Ames Moot Court Competition 2019

The case, United States Department of Interior v. Bryce Caldwell, was argued on Nov. 12, at the Ames Moot Court Competition. The presiding judges were Merrick Garland โ€™77, of the United States Court of Appeals District of Columbia Circuit; Michelle Friedland of the United States Court of Appeals for the Ninth Circuit, and Amul Thapar, of the United States Court of Appeals for the Sixth Circuit.

Patricia Roberts Harris Memorial Team (Respondents):
Charlotte Butash
Kelsey Fraser (oralist)
Hilary Hurd
Melanie Fontes (oralist)
Kate Peiffer
Alicia Alvero Koski

Janet Wood Reno Memorial Team (Petitioners):
Kevin Chen
Mikaela Gilbert-Lurie (oralist)
Caroline Li
Al Kelly (oralist)
KC Jaski
Eliza Green

The Ames Competition, held in the historic Ames Courtroom of Harvard Law School, is one of the most prestigious competitions for appellate brief writing and advocacy in the country. The students participating in the Final Round started the competition in fall of their 2L year. Two teams progressed to the Final Round through their strong research abilities and excellent written and oral advocacy.



  1. Congress is a corporation we the man and woman are not part of Washington DC it a corporation I'm a natural born man state national i claimed the age of majority act and i take on my own private afairs as a private man and not a employee of their kind they are foreign to man of God they don't believe in god they believe only in fictional promisery notes and a long term birth certificate bond that what they created i never except fraudulent documents from the government and States agencies they are foreign entities acting as a title and not there proper capacity as man and woman they are exsepting something they are not fact that is not humen brings that is acting as a fictional character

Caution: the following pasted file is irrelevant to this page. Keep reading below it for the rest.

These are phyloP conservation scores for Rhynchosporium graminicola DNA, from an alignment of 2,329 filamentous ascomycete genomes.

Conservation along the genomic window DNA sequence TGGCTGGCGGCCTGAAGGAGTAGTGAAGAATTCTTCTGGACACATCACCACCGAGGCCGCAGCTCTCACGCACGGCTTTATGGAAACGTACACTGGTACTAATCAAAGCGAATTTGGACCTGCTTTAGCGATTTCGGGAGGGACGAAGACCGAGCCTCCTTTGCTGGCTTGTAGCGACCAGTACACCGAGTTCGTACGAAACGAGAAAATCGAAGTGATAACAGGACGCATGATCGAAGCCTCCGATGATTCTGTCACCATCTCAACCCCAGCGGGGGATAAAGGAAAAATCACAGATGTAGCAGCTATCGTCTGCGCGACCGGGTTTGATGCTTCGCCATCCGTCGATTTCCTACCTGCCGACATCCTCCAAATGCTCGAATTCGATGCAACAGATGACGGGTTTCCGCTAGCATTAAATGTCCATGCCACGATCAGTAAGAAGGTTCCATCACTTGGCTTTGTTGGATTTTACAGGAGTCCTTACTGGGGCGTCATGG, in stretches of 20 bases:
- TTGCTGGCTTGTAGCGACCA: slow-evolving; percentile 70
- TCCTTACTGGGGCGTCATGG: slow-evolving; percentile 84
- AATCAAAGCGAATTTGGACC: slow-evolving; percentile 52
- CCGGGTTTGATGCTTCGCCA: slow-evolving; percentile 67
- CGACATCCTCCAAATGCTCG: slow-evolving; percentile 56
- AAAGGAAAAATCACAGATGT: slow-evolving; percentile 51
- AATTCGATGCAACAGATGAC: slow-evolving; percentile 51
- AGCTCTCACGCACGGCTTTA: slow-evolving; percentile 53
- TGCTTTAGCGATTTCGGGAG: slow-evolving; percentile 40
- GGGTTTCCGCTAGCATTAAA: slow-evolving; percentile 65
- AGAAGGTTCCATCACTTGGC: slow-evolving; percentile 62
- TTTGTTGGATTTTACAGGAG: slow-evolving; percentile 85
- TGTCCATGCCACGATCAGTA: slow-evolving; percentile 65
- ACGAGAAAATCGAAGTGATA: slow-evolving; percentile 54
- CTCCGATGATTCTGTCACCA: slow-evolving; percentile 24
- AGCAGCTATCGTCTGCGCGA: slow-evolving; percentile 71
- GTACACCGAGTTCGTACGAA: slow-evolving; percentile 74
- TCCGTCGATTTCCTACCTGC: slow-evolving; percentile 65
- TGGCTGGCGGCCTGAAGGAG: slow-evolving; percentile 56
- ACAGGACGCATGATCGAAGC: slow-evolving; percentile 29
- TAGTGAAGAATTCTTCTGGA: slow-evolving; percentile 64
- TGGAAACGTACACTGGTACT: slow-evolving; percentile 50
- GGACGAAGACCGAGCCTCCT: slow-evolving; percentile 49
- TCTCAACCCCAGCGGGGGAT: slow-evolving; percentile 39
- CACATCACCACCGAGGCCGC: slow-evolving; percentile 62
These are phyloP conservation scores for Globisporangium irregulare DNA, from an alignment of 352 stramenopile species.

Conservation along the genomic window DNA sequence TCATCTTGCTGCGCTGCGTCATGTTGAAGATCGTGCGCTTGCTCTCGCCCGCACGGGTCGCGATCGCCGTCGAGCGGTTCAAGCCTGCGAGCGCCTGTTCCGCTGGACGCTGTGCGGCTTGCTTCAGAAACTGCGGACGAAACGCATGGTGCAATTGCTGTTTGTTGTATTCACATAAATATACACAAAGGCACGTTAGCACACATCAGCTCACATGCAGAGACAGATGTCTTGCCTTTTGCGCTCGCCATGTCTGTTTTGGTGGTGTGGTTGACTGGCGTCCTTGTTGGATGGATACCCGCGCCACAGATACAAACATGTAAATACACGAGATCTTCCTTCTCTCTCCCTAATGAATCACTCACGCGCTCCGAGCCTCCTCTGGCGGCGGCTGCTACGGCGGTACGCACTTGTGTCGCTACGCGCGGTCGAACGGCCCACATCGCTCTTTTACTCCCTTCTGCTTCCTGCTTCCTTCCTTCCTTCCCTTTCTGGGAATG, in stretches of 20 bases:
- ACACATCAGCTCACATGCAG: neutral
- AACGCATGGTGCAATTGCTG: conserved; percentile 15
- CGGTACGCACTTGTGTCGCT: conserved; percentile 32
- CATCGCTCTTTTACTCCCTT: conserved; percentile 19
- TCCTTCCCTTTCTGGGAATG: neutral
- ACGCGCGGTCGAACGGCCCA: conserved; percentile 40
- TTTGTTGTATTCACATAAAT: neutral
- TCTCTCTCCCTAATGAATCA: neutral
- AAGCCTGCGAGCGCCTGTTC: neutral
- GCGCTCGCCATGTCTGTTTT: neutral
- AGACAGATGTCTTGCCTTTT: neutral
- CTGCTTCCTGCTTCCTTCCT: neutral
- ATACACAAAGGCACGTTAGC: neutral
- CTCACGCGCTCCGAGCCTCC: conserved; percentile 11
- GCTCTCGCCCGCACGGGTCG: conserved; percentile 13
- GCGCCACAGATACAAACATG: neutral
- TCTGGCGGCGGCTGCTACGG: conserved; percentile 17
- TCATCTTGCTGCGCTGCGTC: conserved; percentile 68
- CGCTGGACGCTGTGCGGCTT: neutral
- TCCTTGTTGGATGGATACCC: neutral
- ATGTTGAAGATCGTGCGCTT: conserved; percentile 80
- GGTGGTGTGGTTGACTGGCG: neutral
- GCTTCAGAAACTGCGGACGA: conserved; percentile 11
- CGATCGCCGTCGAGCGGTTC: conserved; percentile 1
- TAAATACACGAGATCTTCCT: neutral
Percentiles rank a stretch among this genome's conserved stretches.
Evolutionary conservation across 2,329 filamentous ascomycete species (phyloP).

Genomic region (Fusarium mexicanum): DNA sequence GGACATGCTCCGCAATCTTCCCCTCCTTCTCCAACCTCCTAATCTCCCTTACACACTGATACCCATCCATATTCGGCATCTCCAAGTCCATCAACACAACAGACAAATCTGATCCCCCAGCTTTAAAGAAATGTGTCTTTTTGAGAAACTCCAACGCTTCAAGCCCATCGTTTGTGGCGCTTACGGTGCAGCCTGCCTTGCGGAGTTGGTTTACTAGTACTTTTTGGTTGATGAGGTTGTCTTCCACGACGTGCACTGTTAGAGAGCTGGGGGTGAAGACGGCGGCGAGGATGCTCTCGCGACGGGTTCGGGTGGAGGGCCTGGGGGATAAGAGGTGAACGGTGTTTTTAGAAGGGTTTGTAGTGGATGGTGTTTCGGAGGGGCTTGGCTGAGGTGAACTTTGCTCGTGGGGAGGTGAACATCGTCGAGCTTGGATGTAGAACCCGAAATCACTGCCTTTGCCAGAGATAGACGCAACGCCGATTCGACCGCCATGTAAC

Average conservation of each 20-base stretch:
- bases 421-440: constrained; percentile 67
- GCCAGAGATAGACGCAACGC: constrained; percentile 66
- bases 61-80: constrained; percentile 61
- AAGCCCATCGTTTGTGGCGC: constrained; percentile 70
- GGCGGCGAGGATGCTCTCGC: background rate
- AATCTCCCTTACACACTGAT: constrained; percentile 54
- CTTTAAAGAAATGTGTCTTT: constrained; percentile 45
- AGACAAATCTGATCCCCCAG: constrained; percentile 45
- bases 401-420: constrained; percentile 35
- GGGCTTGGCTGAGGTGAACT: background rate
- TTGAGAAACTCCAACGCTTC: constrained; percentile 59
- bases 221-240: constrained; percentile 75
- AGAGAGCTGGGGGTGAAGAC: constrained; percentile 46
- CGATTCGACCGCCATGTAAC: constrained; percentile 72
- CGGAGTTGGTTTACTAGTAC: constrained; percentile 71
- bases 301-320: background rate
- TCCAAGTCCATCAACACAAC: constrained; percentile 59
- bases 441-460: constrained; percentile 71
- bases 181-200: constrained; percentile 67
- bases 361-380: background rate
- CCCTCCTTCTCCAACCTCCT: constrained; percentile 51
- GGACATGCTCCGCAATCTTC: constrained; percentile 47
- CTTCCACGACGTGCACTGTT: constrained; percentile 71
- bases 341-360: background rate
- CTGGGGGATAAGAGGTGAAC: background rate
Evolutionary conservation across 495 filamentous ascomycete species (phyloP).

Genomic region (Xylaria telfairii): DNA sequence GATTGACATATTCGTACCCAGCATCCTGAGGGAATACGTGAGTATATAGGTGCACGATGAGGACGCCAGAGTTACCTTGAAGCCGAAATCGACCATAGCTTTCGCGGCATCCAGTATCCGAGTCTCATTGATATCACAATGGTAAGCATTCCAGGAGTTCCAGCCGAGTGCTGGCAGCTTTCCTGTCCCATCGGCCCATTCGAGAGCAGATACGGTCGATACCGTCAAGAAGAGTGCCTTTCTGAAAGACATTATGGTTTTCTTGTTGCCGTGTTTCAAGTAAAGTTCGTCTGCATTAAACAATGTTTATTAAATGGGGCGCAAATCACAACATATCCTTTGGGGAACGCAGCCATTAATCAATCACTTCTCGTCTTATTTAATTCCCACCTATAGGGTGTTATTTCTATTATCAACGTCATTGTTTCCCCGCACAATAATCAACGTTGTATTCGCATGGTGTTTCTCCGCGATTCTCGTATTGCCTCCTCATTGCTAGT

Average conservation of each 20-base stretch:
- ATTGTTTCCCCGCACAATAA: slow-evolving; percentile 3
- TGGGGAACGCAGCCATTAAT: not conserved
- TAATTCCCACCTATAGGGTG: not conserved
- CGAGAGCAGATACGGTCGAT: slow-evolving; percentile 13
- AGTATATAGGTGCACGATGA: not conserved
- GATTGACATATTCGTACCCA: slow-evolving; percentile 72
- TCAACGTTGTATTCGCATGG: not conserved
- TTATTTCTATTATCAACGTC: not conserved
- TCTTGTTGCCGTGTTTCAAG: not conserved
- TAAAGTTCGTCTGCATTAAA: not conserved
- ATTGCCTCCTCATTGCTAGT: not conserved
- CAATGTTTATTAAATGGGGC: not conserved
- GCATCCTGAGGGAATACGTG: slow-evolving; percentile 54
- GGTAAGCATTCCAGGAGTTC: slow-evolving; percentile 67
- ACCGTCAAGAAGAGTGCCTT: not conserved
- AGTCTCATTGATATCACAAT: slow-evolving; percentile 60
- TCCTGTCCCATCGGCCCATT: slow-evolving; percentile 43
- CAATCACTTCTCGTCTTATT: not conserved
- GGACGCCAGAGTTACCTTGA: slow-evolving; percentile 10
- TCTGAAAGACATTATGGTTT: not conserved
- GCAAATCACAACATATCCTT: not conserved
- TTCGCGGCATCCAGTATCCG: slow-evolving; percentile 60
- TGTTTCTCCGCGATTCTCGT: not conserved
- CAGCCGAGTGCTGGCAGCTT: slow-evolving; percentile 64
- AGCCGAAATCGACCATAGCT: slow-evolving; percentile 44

2. There's is no electronic devices allowed but they allow the camera man. How unfair๐Ÿ˜ญ

    I'm just kidding don't call me idiot because I know I am๐Ÿ˜‚

  3. Does anyone else notice the instant smirks and smiles from the audience because of the awkward moments when they are posed with an incredibly hard question to answer? Itโ€™s hilarious๐Ÿ˜‚

  4. I think that girl secured herself a job at any firm of her picking. To faint and get right back up and continue is pretty impressive. However, there is no weakness or shame in taking a break or stepping away if you're unwell.

  5. If something is boring then that means
    – you don't understand it.

    – you actually understand it but don't like it.

    By the way

    I'm just imagining the hard work these guys has to put in, in-order to have such a fluent debate.
    I love Hard Workers

  6. Marcel M MAMA A MAN ๐Ÿ˜๐Ÿ˜‚๐Ÿ˜๐Ÿ’ซ๐Ÿ‘๐Ÿ‘๐Ÿค๐Ÿ‘๐Ÿ”ฅ๐Ÿ™Œ๐Ÿ˜„๐Ÿ˜ญ๐Ÿ˜˜๐Ÿ˜ญ๐Ÿ™Œ๐Ÿ˜ญ๐Ÿ‘๐Ÿ’ซ๐Ÿ’”๐Ÿค๐Ÿ”ฅ๐Ÿ˜ญ๐Ÿ˜‚๐Ÿ˜๐Ÿ™Œ๐Ÿ˜ฏ๐Ÿ‘๐Ÿ”ฅ๐Ÿ˜ญ๐Ÿ˜๐Ÿ™Œ๐Ÿ‘๐Ÿ’ซ๐Ÿ”ฅ

  7. I love how, in the beginning, the judges are trying to get her to more clearly state her points rather than shroud them in bs. I feel like she needs to more rigorously define her points while still avoiding any possible contradictions in her statements.

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